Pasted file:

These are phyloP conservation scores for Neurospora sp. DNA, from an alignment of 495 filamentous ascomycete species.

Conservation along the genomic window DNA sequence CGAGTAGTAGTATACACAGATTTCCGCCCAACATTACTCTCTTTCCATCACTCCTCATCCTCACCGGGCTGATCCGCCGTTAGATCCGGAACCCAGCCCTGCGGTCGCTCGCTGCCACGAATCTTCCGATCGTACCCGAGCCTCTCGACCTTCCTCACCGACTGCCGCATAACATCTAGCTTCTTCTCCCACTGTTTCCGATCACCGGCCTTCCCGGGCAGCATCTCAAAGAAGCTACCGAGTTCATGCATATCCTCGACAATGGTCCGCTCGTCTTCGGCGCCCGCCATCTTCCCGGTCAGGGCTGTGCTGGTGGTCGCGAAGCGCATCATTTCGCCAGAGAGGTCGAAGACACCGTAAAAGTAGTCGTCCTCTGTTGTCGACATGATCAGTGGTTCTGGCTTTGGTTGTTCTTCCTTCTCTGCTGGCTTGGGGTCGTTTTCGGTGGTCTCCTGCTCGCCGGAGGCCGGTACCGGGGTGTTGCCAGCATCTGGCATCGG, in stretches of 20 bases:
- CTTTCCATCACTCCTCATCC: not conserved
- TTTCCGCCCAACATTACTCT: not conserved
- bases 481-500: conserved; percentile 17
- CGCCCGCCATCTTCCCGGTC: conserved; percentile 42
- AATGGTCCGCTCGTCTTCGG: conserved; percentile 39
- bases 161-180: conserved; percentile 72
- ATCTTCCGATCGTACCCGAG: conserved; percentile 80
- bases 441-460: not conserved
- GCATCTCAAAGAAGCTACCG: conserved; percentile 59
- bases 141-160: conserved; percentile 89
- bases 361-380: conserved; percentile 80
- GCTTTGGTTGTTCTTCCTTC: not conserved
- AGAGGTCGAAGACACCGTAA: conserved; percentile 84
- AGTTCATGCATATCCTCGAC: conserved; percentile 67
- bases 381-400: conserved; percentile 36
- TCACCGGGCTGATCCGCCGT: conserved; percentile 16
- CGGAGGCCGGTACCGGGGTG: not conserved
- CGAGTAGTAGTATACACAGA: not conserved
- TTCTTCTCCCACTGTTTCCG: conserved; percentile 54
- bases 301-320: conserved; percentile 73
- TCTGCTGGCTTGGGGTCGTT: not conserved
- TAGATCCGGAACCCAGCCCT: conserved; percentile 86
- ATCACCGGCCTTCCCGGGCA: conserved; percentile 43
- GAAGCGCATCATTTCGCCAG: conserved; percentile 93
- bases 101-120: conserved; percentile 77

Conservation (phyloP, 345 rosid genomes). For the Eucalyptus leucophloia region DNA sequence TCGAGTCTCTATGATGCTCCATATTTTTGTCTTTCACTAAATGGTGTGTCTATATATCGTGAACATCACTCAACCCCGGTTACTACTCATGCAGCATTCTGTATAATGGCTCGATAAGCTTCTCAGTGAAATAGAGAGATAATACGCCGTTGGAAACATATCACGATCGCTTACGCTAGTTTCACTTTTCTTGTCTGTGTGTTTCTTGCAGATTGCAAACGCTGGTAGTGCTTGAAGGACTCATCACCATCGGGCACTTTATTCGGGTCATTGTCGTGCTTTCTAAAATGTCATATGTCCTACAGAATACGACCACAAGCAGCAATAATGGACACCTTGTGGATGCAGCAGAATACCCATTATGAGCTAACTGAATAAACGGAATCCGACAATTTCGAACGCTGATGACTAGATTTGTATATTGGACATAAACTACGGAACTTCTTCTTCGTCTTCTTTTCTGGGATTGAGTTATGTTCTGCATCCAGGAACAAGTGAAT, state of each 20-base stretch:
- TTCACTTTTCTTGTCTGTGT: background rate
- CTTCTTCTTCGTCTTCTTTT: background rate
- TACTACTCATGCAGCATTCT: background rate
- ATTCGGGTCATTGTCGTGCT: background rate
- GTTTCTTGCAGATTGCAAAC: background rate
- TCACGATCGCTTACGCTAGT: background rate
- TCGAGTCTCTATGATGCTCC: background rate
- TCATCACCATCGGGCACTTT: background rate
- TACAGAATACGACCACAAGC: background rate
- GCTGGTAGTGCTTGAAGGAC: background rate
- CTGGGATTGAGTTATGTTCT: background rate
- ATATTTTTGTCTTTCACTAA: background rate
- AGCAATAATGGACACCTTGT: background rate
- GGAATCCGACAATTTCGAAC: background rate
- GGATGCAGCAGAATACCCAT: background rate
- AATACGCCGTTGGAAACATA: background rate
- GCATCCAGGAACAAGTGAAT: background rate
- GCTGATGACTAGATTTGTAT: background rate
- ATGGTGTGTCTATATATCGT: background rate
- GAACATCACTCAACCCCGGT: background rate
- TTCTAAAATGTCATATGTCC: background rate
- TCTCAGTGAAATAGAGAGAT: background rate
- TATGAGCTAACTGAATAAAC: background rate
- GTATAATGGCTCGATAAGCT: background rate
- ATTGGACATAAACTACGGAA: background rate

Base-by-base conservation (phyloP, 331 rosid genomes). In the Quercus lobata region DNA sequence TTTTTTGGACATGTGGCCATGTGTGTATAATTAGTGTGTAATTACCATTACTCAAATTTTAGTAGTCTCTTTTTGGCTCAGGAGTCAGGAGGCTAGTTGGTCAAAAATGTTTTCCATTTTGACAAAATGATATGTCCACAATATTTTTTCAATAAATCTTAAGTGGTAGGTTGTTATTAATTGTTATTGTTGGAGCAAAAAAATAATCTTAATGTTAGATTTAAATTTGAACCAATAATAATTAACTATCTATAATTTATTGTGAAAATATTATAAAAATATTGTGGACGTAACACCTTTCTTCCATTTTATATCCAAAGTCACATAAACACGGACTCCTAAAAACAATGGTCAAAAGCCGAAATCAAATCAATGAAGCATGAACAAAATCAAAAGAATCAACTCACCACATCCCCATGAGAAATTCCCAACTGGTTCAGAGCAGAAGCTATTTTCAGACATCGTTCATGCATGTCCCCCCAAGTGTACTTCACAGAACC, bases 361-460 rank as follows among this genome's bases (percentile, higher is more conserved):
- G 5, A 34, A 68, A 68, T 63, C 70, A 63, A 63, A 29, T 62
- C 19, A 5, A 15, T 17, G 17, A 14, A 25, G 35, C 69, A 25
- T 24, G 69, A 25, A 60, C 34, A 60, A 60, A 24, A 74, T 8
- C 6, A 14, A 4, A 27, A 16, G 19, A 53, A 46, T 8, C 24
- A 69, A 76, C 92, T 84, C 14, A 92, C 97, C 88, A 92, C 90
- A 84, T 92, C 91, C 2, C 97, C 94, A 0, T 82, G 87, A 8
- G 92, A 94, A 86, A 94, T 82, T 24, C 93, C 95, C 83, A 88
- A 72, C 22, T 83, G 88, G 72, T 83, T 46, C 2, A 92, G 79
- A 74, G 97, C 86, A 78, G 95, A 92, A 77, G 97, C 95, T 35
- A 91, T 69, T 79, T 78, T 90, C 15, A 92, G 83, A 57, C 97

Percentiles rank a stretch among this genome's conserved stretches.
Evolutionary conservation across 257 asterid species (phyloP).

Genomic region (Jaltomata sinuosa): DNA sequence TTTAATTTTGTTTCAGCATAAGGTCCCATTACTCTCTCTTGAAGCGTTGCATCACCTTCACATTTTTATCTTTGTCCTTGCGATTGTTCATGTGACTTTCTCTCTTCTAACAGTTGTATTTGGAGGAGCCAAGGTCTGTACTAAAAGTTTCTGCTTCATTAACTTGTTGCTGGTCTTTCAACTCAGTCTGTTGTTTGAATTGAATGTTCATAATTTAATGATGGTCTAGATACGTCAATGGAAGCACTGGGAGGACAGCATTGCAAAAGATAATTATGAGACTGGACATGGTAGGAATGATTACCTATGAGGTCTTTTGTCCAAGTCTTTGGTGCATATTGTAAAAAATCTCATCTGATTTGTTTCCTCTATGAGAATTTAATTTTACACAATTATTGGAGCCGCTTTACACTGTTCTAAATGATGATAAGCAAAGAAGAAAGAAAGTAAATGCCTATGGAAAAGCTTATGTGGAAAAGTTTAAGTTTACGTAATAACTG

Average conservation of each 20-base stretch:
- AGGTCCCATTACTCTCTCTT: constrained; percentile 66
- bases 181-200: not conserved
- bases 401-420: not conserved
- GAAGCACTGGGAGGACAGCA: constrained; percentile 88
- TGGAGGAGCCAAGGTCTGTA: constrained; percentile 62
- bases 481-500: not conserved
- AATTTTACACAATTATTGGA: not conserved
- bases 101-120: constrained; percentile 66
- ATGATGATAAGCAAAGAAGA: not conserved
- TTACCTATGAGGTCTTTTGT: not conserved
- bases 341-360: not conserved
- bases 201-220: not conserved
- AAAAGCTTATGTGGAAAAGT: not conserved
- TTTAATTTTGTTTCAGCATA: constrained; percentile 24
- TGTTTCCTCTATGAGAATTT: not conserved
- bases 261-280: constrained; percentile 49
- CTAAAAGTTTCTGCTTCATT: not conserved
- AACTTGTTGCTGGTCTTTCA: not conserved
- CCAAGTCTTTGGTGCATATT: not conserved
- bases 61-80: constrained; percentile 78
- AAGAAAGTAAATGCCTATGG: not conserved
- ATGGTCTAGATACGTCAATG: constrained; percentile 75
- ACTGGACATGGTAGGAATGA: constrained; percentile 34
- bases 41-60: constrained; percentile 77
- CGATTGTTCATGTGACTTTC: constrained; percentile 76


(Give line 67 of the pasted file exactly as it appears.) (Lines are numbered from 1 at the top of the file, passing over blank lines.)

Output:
Genomic region (Jaltomata sinuosa): DNA sequence TTTAATTTTGTTTCAGCATAAGGTCCCATTACTCTCTCTTGAAGCGTTGCATCACCTTCACATTTTTATCTTTGTCCTTGCGATTGTTCATGTGACTTTCTCTCTTCTAACAGTTGTATTTGGAGGAGCCAAGGTCTGTACTAAAAGTTTCTGCTTCATTAACTTGTTGCTGGTCTTTCAACTCAGTCTGTTGTTTGAATTGAATGTTCATAATTTAATGATGGTCTAGATACGTCAATGGAAGCACTGGGAGGACAGCATTGCAAAAGATAATTATGAGACTGGACATGGTAGGAATGATTACCTATGAGGTCTTTTGTCCAAGTCTTTGGTGCATATTGTAAAAAATCTCATCTGATTTGTTTCCTCTATGAGAATTTAATTTTACACAATTATTGGAGCCGCTTTACACTGTTCTAAATGATGATAAGCAAAGAAGAAAGAAAGTAAATGCCTATGGAAAAGCTTATGTGGAAAAGTTTAAGTTTACGTAATAACTG